Objectives The extent to which differences in childhood experiences of public care are related to adult psychosocial outcomes is unknown. This study aimed to estimate associations between childhood experiences of the public care system with emotional and behavioural traits at age 30 years.
Methods Participants included 10 895 respondents at the age 30 survey of the 1970 British Cohort Study (BCS70) who were not adopted and whose care history was known. Two estimation models were employed to determine whether public care and placement patterns were associated with adult psychosocial outcomes. Analyses were adjusted for individual, parental and family characteristics in childhood.
Results Cohort members with a public care experience reported lower childhood family socio-economic compared to those in the no public care group. After adjusting for confounding, exposure to both foster and residential care, longer placements and multiple placements were associated with more extensive adult emotional and behavioural difficulties. Specifically, residential care was associated with adult criminal convictions (OR 3.09, 95% CI 2.10 to 4.55) and adult depression (1.81, 1.23 to 2.68) compared to no public care placement. Multiple placements were associated with low self-efficacy in adulthood (3.57, 2.29 to 5.56). Admission to care after the age of 10 was associated adult criminal convictions (6.03, 3.34 to 10.90) and smoking (3.32, 1.97 to 5.58).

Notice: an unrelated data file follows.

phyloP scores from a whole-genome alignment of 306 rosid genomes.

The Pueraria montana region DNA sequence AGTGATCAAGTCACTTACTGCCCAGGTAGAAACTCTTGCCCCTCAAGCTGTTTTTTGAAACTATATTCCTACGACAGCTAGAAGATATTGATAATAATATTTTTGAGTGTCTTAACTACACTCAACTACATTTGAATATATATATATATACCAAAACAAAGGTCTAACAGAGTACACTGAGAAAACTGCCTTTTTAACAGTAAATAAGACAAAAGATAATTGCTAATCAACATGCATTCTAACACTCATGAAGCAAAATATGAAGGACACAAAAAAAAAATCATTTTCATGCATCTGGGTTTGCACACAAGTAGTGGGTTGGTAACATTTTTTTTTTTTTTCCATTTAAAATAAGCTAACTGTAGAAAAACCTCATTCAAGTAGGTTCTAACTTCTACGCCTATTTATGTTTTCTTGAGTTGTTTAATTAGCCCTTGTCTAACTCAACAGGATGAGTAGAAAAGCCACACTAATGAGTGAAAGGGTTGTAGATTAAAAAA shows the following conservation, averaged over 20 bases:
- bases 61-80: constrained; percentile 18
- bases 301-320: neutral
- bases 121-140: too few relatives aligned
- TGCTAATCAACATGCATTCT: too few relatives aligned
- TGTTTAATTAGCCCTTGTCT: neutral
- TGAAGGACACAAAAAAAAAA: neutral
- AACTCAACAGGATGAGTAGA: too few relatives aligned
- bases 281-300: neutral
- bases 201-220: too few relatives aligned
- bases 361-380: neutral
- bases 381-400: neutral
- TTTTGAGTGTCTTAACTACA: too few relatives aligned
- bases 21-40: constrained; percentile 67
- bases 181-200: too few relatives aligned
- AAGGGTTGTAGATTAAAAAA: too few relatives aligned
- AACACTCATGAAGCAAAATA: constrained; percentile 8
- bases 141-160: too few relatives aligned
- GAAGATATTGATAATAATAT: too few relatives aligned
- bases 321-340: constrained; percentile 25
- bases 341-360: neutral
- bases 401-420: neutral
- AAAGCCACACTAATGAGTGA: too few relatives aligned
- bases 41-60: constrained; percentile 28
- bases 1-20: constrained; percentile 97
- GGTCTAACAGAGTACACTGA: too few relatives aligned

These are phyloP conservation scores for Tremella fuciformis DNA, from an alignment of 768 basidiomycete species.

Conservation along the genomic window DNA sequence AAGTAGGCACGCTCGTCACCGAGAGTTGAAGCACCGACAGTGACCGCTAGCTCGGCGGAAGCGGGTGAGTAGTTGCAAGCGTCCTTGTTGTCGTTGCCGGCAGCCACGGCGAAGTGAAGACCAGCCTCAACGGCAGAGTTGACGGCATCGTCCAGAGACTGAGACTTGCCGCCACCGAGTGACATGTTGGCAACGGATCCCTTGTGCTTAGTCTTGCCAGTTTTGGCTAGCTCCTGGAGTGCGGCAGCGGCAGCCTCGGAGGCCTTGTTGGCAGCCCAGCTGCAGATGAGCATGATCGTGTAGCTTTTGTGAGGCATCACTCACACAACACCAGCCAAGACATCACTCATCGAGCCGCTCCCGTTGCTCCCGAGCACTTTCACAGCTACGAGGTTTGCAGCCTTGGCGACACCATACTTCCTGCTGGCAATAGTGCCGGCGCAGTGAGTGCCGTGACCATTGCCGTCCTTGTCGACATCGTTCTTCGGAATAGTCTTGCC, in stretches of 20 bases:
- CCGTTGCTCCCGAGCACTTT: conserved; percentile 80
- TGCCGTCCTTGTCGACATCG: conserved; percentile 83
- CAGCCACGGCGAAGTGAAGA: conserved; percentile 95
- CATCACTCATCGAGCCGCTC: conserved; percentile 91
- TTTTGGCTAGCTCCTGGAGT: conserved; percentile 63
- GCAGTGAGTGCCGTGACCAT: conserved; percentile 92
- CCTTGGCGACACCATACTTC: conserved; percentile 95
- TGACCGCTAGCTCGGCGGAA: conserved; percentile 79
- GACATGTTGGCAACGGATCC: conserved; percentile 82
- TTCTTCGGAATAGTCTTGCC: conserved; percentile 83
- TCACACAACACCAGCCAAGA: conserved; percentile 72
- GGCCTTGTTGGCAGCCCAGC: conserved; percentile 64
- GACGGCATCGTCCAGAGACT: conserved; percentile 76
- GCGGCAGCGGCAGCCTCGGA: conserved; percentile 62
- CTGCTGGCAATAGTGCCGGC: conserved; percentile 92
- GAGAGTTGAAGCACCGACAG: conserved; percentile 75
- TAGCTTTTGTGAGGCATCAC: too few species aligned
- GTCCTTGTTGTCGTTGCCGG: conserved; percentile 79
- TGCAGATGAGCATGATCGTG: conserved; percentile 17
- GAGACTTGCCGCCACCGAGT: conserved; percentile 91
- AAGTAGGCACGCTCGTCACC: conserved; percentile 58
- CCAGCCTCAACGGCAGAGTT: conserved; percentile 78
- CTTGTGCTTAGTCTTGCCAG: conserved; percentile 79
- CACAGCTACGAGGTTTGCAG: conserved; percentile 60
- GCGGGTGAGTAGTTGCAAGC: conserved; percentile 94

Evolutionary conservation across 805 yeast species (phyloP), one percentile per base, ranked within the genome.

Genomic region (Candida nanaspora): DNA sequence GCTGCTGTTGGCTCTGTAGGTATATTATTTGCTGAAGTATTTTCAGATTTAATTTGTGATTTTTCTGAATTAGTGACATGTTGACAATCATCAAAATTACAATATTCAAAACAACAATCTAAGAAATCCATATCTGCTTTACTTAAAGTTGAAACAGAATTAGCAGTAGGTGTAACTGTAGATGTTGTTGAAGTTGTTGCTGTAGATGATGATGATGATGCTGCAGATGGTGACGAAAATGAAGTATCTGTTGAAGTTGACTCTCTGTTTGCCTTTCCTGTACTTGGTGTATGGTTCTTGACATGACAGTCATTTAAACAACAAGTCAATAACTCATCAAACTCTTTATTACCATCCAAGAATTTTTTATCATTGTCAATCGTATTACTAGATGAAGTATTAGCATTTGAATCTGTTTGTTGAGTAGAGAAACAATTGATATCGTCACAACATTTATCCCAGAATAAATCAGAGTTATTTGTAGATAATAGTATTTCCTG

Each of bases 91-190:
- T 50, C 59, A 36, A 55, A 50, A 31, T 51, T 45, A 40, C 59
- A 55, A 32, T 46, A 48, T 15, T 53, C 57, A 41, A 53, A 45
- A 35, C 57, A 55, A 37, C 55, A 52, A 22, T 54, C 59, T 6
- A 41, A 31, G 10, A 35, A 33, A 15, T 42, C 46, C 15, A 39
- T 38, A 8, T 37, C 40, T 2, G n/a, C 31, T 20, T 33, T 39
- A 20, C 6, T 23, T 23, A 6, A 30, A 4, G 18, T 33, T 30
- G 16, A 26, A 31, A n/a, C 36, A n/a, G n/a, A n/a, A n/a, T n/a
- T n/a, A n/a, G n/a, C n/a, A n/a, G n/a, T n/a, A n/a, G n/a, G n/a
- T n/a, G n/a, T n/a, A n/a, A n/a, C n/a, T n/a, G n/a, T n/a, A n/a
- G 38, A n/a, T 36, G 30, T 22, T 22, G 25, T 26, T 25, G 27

Conclusion Children who experience public care have impaired well-being as adults. Older age at admission, multiple care placements and residential care are associated with worse outcomes.
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